PMID: 30668248 [PubMed - as supplied by publisher]

The top 50 most-cited articles published in the International Endodontic Journal.

Int Endod J. 2019 Jan 22;:

Authors: Ahmad P, Dummer PMH, Noorani TY, Asif JA

AIM: To analyze the main characteristics of the top 50 most-cited articles published in the International Endodontic Journal from 1967 to 2018.
METHODOLOGY: The Clarivate Analytics' Web of Science "All Databases", Elsevier's Scopus, Google Scholar and PubMed Central were searched to retrieve the 50 most-cited articles in the IEJ published from April 1967 to December 2018. The articles were analyzed and information including number of citations, year of publication, contributing authors, institutions and countries, study design, study topic, impact factor, and keywords was extracted.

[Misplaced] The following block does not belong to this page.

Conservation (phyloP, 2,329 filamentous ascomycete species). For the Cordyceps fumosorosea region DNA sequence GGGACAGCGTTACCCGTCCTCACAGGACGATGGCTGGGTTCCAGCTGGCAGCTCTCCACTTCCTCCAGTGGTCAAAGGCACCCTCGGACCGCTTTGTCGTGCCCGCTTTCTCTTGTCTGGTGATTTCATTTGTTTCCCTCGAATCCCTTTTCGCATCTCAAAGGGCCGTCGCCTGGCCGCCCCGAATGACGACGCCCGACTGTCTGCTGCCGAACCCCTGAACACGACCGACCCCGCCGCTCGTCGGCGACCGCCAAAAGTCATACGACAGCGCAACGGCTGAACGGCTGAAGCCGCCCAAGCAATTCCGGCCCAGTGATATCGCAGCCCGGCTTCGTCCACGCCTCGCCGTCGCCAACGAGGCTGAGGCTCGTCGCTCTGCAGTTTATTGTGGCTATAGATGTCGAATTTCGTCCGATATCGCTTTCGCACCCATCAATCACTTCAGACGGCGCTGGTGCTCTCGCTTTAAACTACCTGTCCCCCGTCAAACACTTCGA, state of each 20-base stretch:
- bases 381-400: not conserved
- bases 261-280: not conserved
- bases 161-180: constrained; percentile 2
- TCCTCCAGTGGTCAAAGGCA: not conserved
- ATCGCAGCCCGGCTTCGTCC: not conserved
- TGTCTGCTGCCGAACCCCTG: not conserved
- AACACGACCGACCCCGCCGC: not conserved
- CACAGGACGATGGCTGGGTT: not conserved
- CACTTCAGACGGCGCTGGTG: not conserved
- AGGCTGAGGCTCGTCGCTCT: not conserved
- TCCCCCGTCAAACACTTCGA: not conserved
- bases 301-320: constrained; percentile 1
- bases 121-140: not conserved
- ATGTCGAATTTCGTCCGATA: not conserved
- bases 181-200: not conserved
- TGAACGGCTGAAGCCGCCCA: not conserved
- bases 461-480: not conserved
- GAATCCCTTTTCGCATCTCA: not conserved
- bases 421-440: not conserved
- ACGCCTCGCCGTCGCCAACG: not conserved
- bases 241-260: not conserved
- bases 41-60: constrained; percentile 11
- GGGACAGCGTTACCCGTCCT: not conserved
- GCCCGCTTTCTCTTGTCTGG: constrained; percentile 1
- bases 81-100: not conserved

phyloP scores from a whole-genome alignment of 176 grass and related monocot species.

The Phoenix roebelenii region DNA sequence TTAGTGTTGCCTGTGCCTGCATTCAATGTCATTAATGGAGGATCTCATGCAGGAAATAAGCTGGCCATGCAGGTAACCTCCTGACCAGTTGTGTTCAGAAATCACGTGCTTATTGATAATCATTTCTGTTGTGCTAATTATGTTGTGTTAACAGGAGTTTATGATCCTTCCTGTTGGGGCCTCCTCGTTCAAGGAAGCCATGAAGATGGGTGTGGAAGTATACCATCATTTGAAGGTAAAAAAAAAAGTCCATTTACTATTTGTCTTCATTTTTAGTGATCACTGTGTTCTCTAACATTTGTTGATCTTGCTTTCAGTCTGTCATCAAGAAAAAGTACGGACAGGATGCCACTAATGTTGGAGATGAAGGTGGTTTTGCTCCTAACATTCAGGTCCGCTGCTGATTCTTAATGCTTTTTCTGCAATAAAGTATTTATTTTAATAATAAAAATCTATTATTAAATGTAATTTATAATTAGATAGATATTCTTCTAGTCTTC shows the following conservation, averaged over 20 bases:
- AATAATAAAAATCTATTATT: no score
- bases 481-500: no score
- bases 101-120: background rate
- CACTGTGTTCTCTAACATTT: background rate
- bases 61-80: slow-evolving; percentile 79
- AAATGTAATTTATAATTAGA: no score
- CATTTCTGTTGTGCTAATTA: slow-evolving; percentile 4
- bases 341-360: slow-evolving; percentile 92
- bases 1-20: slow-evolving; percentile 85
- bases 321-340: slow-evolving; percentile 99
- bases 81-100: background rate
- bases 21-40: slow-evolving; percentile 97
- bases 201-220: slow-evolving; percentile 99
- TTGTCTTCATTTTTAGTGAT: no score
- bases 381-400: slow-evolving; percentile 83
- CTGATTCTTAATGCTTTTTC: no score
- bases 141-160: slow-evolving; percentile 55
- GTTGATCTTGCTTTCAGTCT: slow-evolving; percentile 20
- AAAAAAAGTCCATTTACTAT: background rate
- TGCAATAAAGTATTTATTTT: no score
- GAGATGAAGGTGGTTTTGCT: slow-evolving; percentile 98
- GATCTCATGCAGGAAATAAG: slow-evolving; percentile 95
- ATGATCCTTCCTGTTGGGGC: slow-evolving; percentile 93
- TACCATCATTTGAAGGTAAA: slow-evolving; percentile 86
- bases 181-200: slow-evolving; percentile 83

RESULTS: The number of citations of the 50 selected papers varied from 575 to 130 (Web of Science), 656 to164 (Elsevier's Scopus), 1354 to 199 (Google Scholar), and 123 to 3 (PubMed). The majority of papers were published in the year 2001 (n=7). Among 102 authors, the greatest contribution was made by four contributors that included Gulabivala K (n=4), Ng YL (n=4), Pitt Ford TR (n=4) and Wesselink PR (n=4). The majority of papers originated from the United Kingdom (n=8) with most contributions from King's College London Dental Institute (UK) and Eastman Dental Hospital, London. Reviews were the most common study design (n=19) followed by Clinical Research (n=16) and Basic Research (n=15). The majority of topics covered by the most-cited articles were Outcome Studies (n=9), Intracanal medicaments (n=8), Endodontic microbiology (n=7) and Canal instrumentation (n=7). Among 76 unique key words, Endodontics (n=7), Mineral Trioxide Aggregate (MTA) (n=7) and Root Canal Treatment (n=7) were the most frequently used.